Fourth Circuit Rules Sentence Enhancement Proper for Child Porn Defendant With Prior Battery – U.S. v. Spence
As a south Florida child porn criminal defense lawyer, I was interested to see a recent decision that seems to create a small split among federal circuit courts on an issue related to child pornography. In United States v. Spence, the Fourth U.S. Circuit Court of Appeals ruled that a prior conviction for aggravated assault and battery was enough to justify a sentence enhancement in a child pornography possession case. The court upheld a 10-year mandatory minimum sentence with the enhancement for Troy Spence of South Carolina, who pleaded guilty to one count of possession of child pornography. Spence had a previous conviction for assault and battery of a high and aggravated nature, and argued at sentencing that this did not qualify for a sentence enhancement for a prior sexual abuse of a minor conviction. The district court disagreed and the Fourth Circuit confirmed.
Spence was indicted in 2009 for one count of child pornography possession; the opinion did not make the circumstances known. He struck a plea bargain on that charge, but challenged the sentence enhancement for having a prior conviction for sexual abuse of a minor. His prior conviction is from 2003. In that case, he was convicted of an unlawful violent act resulting in injury to a female much younger than him. During the course of the injury, court documents said, he touched the victim’s genitals. Spence argued that the sentence enhancement could not apply because the elements of the aggravated assault and battery did not require a sexual act. The district court agreed, but applied a modified categorical approach to determine that the enhancement should still apply because there was a sexual assault on the record. He was sentenced to 10 years in prison and now appeals.
He had no better luck with the Fourth Circuit, which upheld the use of the sentence enhancement. It started by adopting a Fifth Circuit decision determining that the phrase “of a minor” in the sentence enhancement applies only to the enhancement for an “abusive sexual conduct conviction, not to sexual abuse or aggravated sexual abuse. It next turned to the standard used by the district court. A modified categorical approach looks not only at the elements of the offense being used for the sentence enhancement, but the facts on record for that offense. This avoids a “mini-trial” for each prior, the court said, and the Sixth, Eighth and Ninth Circuits have all adopted the two approaches. The Fourth joined them, rejecting an opposing view from the Tenth Circuit. The categorical approach doesn’t definitely say whether the sentence enhancement applies to Spence, the court said, but the modified categorical approach does. Thus, it upheld the district court.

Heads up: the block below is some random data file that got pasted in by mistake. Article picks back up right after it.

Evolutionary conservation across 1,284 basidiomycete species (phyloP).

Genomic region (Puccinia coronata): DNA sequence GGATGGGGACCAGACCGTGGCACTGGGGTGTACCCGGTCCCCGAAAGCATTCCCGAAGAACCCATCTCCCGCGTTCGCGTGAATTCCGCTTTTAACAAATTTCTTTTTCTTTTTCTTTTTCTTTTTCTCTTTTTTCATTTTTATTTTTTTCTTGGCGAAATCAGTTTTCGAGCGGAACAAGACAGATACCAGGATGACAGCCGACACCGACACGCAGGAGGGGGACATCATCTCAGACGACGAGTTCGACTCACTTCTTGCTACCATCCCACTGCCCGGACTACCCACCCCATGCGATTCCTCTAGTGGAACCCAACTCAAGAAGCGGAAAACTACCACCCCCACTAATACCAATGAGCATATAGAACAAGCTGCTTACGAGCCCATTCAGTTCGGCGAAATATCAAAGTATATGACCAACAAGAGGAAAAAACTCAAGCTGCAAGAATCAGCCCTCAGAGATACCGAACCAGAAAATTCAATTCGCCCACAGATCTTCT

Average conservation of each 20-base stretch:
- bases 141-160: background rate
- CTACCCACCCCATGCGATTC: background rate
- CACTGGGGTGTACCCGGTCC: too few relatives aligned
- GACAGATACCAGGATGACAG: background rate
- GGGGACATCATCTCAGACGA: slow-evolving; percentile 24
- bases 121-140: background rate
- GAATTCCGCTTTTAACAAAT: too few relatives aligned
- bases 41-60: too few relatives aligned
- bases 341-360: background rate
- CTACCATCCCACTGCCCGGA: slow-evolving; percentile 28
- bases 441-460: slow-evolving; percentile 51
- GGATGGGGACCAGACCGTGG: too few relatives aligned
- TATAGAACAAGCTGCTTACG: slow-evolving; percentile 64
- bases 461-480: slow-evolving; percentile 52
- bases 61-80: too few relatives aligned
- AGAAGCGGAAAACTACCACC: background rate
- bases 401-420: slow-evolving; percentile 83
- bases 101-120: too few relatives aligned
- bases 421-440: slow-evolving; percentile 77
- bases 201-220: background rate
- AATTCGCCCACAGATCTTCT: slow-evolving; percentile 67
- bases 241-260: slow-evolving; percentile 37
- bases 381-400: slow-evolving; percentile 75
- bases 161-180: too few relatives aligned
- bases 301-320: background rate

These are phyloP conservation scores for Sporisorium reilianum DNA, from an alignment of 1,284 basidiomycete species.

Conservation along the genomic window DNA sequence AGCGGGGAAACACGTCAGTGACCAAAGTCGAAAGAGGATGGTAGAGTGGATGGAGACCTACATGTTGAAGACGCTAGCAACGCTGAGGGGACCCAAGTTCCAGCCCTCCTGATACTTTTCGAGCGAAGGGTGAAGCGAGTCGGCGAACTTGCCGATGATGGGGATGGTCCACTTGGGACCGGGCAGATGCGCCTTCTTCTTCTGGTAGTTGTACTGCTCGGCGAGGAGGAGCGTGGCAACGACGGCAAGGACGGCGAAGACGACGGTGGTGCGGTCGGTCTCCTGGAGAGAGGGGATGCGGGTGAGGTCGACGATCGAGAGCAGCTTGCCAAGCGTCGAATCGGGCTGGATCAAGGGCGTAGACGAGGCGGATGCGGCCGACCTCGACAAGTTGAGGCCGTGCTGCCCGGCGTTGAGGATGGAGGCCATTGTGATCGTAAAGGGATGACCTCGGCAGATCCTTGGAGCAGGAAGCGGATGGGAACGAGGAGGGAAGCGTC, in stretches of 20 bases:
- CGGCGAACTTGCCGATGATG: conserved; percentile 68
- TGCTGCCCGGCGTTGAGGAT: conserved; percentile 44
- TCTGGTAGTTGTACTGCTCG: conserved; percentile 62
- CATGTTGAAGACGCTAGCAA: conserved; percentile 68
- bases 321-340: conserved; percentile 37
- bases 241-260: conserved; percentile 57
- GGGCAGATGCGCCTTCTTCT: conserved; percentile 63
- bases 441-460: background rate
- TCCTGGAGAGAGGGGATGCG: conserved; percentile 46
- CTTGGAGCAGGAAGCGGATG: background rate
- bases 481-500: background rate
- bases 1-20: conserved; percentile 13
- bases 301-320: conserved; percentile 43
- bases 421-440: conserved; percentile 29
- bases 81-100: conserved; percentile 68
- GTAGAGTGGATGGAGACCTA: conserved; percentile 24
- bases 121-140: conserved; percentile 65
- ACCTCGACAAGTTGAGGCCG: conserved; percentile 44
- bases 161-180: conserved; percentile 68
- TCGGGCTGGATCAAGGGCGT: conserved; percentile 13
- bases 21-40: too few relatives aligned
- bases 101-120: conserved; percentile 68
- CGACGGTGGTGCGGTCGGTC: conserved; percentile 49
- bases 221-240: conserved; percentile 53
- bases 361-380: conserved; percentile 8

This conviction is bad news for Spence, who is serving a mandatory minimum equal to the maximum sentence for the un-enhanced base offense. Given that he got the mandatory minimum, I would be interested as a Miami child porn criminal defense attorney to know what kind of sentence he would have received without the sentence enhancement. As the opinion notes, the majority of circuits seem to agree that the categorical and modified categorical approaches are appropriate. However, this case struck me as similar to a case with a different outcome, the Sixth Circuit’s U.S. v. Gardner. The prior conviction in that case was for sexual battery, a crime that does not require a minor victim but in this case had one. Because Gardner did not plead guilty to any facts involving abuse of a minor, the sentence enhancement was ultimately reversed. As a Fort Lauderdale cyber crime defense lawyer, I expect to see more cases addressing this unfortunately common issue.
If you’re charged with child pornography offenses or other Internet crimes anywhere in the United States, don’t wait before you call the experienced cyber crime attorneys at Seltzer Law, P.A. For a free consultation, send us an email or call 1-888-THE-DEFENSE (1-888-843-3333).
Similar blog posts: